University of Rhode Island ocean engineering students test the viability of resin-printing onboard the Okeanos Explorer research vessel. The team successfully printed watertight research instrument housings comparable to those created on stable ground.
Four ocean engineering students from the University of Rhode Island took a Formalbs Form 2 3D printer onboard the Okeanos Explorer — a research vessel operated by the National Oceanic and Atmospheric Administration (NOAA) — for extensive testing at sea.
The students believe that by utilizing 3D printing onboard a ship, it’s possible to reproduce mission-critical parts that have been damaged under the turbulent conditions of the ocean and weather, saving the need to make a costly return to port for resupply.
Opting for a Form 2 — a stereolithography apparatus (SLA) 3D printer that uses liquid resin as its printing medium — presented a major challenge. For the printer to be useful onboard, it’s essential that it remains level. Unstabilized, the printer’s resin would “slosh around,” rendering it ineffective.
“We came up with a test matrix to evaluate how well the printer can perform different tasks,” said student Josh Allder. “That would allow us to quantitatively and qualitatively assess the mechanical properties of the results.”
The researchers had only six days aboard the Okeanos Explorer to complete their project and prove that SLA 3D printing on a research vessel is viable.
The student’s work began back in September and is a part of their senior capstone design project. With only a limited time at sea to test, meticulous planning took place on land. They began by simulating the motion of the sea using data from the Okeanos Explorer itself.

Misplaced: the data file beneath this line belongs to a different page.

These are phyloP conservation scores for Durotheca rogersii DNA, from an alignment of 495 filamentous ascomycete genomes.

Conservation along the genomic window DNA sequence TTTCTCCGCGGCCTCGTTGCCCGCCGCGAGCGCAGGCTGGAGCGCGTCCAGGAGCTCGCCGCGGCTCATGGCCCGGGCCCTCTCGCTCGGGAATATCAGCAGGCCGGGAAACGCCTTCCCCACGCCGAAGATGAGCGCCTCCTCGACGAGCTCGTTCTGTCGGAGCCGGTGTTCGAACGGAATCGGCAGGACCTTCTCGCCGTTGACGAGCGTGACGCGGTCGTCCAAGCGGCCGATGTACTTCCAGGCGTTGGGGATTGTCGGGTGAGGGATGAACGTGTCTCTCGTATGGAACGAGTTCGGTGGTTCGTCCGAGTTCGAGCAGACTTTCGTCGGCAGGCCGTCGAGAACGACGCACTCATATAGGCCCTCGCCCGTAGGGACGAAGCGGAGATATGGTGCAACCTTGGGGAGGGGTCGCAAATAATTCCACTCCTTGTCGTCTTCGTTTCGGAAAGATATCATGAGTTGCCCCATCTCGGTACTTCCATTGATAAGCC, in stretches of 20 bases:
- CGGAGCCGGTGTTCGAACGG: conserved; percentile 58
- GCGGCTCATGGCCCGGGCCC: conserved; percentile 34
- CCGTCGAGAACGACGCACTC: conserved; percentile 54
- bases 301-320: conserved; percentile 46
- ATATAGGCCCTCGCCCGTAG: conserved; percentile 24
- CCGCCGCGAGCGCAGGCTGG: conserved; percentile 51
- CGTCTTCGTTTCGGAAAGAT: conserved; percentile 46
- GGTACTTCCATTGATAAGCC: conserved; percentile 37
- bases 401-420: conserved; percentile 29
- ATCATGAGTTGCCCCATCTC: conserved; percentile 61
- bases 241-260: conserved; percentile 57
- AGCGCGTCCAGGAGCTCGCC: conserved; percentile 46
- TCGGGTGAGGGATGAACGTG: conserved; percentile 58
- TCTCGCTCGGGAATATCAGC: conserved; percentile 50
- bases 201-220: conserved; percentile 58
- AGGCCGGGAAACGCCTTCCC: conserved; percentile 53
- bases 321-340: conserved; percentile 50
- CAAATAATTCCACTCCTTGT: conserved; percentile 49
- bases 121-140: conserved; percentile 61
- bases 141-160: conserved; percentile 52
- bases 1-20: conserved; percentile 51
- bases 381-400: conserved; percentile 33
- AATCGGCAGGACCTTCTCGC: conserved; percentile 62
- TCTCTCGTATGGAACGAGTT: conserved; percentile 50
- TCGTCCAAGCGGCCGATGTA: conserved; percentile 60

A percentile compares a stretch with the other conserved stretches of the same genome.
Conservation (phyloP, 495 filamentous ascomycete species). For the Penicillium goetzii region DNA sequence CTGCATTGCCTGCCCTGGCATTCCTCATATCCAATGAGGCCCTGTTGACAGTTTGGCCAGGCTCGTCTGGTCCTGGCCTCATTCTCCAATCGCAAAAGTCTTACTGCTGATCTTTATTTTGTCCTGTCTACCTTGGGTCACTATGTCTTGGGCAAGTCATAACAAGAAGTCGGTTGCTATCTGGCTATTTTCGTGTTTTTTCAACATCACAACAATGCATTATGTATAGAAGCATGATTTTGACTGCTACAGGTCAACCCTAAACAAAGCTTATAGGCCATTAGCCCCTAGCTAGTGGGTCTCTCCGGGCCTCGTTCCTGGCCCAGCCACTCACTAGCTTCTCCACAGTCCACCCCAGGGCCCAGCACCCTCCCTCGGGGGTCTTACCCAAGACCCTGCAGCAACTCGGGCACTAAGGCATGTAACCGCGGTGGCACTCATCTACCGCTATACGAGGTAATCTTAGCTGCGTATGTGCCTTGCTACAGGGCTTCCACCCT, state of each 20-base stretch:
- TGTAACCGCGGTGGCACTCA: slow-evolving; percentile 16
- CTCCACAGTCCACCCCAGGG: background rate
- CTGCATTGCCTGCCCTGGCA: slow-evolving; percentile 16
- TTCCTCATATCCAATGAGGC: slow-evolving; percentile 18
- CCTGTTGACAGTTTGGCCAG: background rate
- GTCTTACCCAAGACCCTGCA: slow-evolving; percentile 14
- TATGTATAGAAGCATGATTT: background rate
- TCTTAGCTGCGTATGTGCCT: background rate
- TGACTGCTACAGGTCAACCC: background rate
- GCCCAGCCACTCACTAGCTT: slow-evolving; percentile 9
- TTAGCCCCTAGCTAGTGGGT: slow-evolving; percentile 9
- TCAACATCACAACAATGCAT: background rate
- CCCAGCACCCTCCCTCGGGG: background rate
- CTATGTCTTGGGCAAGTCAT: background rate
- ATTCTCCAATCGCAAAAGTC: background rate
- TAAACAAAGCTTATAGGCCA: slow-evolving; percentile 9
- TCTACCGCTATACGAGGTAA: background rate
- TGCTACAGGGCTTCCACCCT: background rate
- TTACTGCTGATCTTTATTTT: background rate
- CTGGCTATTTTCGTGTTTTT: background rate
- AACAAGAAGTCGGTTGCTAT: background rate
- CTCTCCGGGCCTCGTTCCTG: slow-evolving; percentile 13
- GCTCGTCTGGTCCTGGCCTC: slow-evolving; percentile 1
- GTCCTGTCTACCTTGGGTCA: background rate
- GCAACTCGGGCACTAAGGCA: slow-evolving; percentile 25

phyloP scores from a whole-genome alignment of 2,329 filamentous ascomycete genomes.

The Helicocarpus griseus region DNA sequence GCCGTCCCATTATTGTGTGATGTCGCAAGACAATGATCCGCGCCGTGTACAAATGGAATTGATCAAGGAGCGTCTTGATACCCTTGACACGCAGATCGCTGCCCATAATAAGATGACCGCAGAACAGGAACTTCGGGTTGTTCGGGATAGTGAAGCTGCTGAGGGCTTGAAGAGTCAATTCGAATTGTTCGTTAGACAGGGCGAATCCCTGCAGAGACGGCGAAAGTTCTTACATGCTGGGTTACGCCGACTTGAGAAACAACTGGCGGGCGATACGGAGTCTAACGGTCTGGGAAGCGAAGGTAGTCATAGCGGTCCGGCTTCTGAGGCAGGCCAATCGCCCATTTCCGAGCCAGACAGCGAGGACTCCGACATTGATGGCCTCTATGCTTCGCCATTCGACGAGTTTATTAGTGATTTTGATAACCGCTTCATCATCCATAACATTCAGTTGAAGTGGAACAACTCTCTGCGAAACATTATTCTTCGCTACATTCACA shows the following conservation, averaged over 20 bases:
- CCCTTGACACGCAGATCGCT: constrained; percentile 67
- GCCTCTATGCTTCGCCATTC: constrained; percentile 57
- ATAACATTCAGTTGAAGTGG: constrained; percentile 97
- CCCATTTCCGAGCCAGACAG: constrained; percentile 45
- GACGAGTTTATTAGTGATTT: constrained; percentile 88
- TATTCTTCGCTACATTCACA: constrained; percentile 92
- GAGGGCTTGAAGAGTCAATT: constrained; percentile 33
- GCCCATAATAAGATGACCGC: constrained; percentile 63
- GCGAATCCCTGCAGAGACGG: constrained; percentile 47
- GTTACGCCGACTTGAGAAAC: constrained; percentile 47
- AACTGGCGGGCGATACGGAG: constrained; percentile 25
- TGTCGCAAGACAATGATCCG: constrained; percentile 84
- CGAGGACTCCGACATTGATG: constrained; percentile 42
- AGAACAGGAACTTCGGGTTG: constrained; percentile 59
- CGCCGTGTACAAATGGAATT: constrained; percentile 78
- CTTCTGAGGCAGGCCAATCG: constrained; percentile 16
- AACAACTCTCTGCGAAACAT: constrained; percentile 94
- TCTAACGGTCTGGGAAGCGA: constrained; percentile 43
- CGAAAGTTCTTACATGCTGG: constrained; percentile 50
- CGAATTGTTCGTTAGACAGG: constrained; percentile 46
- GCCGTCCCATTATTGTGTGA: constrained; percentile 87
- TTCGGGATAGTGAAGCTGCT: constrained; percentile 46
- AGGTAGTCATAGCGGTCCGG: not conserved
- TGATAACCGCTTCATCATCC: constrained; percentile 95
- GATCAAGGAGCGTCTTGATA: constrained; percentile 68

The data lead the team to invest in gyroscopic stabilization tech. Opting for the rental of a GyroPro stabilization platform — usually used to stabilize IMAX cinema cameras — the stabilizer satisfied the printer’s internal diagnostics, which features an accelerometer that triggers an error message when the machine is tilted.
Once onboard the vessel, the students performed tests such as printing long bone shapes, a small cube and a complex print which they call the “Devil’s Playground.” Each provided insight into different challenges the prints may face at sea, such as deformities, tensile load, and the possible detail. While onboard, the printer was running constantly. This meant that one student needed to be watching it at all times.
“It meant being up at some weird hours. One of my four-hour shifts was from 2 to 6 a.m., but I was able to see the sunrise over Puerto Rico,” said Grady Bolan, adding,”We had time to go outside to get some fresh air, take a stroll around the ship, grab a coffee from the galley, watch downloaded movies, work out, eat ice cream, or get some homework done.”
Satisfied that the printer was able to print successfully at sea and produce objects to required specs, the students were ready to print a piece of research equipment.
The end goal of the student’s testing was to print a translucent pressure housing for a conductivity/temperature/depth (CTD) instrument. This housing — printed both on land and at sea — performed successfully at a depth of 200 meters.
“I was ecstatic to see that both of the housings stayed watertight. As a proof of concept, this was a great success. We 3D printed a pressure housing on board a moving research vessel, using a type of printer that had never been brought to sea before,” explains Sean Nagle.
Source: The University of Rhode Island
License: The text of "URI Students Conquer the Sea: Successfully Print from Resin on the Waves" by All3DP is licensed under a Creative Commons Attribution 4.0 International License.
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